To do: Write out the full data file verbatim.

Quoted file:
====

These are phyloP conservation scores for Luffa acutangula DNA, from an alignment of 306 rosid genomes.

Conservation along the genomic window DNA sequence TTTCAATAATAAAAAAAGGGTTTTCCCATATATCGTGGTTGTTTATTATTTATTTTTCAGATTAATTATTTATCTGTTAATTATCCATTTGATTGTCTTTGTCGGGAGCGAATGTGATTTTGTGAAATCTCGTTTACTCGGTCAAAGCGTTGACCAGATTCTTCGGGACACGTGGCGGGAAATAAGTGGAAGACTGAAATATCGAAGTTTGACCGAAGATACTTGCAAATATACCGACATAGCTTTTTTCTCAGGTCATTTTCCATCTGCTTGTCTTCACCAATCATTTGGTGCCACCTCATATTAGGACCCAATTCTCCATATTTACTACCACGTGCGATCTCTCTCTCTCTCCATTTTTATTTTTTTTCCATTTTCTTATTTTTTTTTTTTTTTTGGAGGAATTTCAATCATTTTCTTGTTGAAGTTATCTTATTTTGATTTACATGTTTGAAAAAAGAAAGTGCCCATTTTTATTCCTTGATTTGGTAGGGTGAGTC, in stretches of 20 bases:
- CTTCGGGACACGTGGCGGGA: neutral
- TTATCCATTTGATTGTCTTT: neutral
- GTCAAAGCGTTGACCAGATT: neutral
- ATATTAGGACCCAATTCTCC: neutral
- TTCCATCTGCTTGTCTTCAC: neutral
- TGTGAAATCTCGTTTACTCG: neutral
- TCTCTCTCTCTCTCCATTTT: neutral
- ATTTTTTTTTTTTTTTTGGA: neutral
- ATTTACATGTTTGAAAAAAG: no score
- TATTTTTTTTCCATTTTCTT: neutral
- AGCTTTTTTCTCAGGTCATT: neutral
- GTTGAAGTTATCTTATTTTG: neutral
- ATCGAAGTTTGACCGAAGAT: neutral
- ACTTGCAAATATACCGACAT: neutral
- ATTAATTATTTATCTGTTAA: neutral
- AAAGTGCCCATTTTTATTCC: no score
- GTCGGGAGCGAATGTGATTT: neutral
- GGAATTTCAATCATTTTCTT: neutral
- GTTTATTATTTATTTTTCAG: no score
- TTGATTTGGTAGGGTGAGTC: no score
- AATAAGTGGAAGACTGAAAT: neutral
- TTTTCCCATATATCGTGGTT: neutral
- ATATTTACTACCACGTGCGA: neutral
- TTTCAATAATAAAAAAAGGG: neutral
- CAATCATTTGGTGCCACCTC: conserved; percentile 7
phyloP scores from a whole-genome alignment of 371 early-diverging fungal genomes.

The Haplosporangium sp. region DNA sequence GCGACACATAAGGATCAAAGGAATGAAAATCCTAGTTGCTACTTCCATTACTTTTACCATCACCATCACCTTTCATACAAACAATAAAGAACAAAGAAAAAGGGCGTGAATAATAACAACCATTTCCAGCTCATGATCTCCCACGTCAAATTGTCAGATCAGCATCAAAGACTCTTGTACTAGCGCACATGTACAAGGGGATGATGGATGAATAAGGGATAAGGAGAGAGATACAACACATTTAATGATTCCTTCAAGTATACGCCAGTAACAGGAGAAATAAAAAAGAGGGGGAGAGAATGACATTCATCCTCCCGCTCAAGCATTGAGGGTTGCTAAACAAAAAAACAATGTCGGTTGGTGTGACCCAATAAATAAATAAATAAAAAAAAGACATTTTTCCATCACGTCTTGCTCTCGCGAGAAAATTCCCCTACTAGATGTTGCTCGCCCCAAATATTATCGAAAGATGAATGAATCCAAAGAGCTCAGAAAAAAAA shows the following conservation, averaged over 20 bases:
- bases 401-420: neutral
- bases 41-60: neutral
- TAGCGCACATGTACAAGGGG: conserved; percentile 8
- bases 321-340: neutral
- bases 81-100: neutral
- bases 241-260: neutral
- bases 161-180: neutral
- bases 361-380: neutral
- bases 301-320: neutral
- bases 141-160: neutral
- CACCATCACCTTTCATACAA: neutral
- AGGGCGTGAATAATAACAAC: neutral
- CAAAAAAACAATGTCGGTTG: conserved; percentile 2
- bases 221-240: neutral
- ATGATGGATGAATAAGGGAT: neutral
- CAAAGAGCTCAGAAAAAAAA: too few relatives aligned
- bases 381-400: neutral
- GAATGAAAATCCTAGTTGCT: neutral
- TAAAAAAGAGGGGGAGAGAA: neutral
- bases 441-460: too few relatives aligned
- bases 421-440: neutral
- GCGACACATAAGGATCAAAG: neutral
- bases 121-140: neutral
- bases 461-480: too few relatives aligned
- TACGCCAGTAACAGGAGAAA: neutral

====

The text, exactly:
These are phyloP conservation scores for Luffa acutangula DNA, from an alignment of 306 rosid genomes.

Conservation along the genomic window DNA sequence TTTCAATAATAAAAAAAGGGTTTTCCCATATATCGTGGTTGTTTATTATTTATTTTTCAGATTAATTATTTATCTGTTAATTATCCATTTGATTGTCTTTGTCGGGAGCGAATGTGATTTTGTGAAATCTCGTTTACTCGGTCAAAGCGTTGACCAGATTCTTCGGGACACGTGGCGGGAAATAAGTGGAAGACTGAAATATCGAAGTTTGACCGAAGATACTTGCAAATATACCGACATAGCTTTTTTCTCAGGTCATTTTCCATCTGCTTGTCTTCACCAATCATTTGGTGCCACCTCATATTAGGACCCAATTCTCCATATTTACTACCACGTGCGATCTCTCTCTCTCTCCATTTTTATTTTTTTTCCATTTTCTTATTTTTTTTTTTTTTTTGGAGGAATTTCAATCATTTTCTTGTTGAAGTTATCTTATTTTGATTTACATGTTTGAAAAAAGAAAGTGCCCATTTTTATTCCTTGATTTGGTAGGGTGAGTC, in stretches of 20 bases:
- CTTCGGGACACGTGGCGGGA: neutral
- TTATCCATTTGATTGTCTTT: neutral
- GTCAAAGCGTTGACCAGATT: neutral
- ATATTAGGACCCAATTCTCC: neutral
- TTCCATCTGCTTGTCTTCAC: neutral
- TGTGAAATCTCGTTTACTCG: neutral
- TCTCTCTCTCTCTCCATTTT: neutral
- ATTTTTTTTTTTTTTTTGGA: neutral
- ATTTACATGTTTGAAAAAAG: no score
- TATTTTTTTTCCATTTTCTT: neutral
- AGCTTTTTTCTCAGGTCATT: neutral
- GTTGAAGTTATCTTATTTTG: neutral
- ATCGAAGTTTGACCGAAGAT: neutral
- ACTTGCAAATATACCGACAT: neutral
- ATTAATTATTTATCTGTTAA: neutral
- AAAGTGCCCATTTTTATTCC: no score
- GTCGGGAGCGAATGTGATTT: neutral
- GGAATTTCAATCATTTTCTT: neutral
- GTTTATTATTTATTTTTCAG: no score
- TTGATTTGGTAGGGTGAGTC: no score
- AATAAGTGGAAGACTGAAAT: neutral
- TTTTCCCATATATCGTGGTT: neutral
- ATATTTACTACCACGTGCGA: neutral
- TTTCAATAATAAAAAAAGGG: neutral
- CAATCATTTGGTGCCACCTC: conserved; percentile 7
phyloP scores from a whole-genome alignment of 371 early-diverging fungal genomes.

The Haplosporangium sp. region DNA sequence GCGACACATAAGGATCAAAGGAATGAAAATCCTAGTTGCTACTTCCATTACTTTTACCATCACCATCACCTTTCATACAAACAATAAAGAACAAAGAAAAAGGGCGTGAATAATAACAACCATTTCCAGCTCATGATCTCCCACGTCAAATTGTCAGATCAGCATCAAAGACTCTTGTACTAGCGCACATGTACAAGGGGATGATGGATGAATAAGGGATAAGGAGAGAGATACAACACATTTAATGATTCCTTCAAGTATACGCCAGTAACAGGAGAAATAAAAAAGAGGGGGAGAGAATGACATTCATCCTCCCGCTCAAGCATTGAGGGTTGCTAAACAAAAAAACAATGTCGGTTGGTGTGACCCAATAAATAAATAAATAAAAAAAAGACATTTTTCCATCACGTCTTGCTCTCGCGAGAAAATTCCCCTACTAGATGTTGCTCGCCCCAAATATTATCGAAAGATGAATGAATCCAAAGAGCTCAGAAAAAAAA shows the following conservation, averaged over 20 bases:
- bases 401-420: neutral
- bases 41-60: neutral
- TAGCGCACATGTACAAGGGG: conserved; percentile 8
- bases 321-340: neutral
- bases 81-100: neutral
- bases 241-260: neutral
- bases 161-180: neutral
- bases 361-380: neutral
- bases 301-320: neutral
- bases 141-160: neutral
- CACCATCACCTTTCATACAA: neutral
- AGGGCGTGAATAATAACAAC: neutral
- CAAAAAAACAATGTCGGTTG: conserved; percentile 2
- bases 221-240: neutral
- ATGATGGATGAATAAGGGAT: neutral
- CAAAGAGCTCAGAAAAAAAA: too few relatives aligned
- bases 381-400: neutral
- GAATGAAAATCCTAGTTGCT: neutral
- TAAAAAAGAGGGGGAGAGAA: neutral
- bases 441-460: too few relatives aligned
- bases 421-440: neutral
- GCGACACATAAGGATCAAAG: neutral
- bases 121-140: neutral
- bases 461-480: too few relatives aligned
- TACGCCAGTAACAGGAGAAA: neutral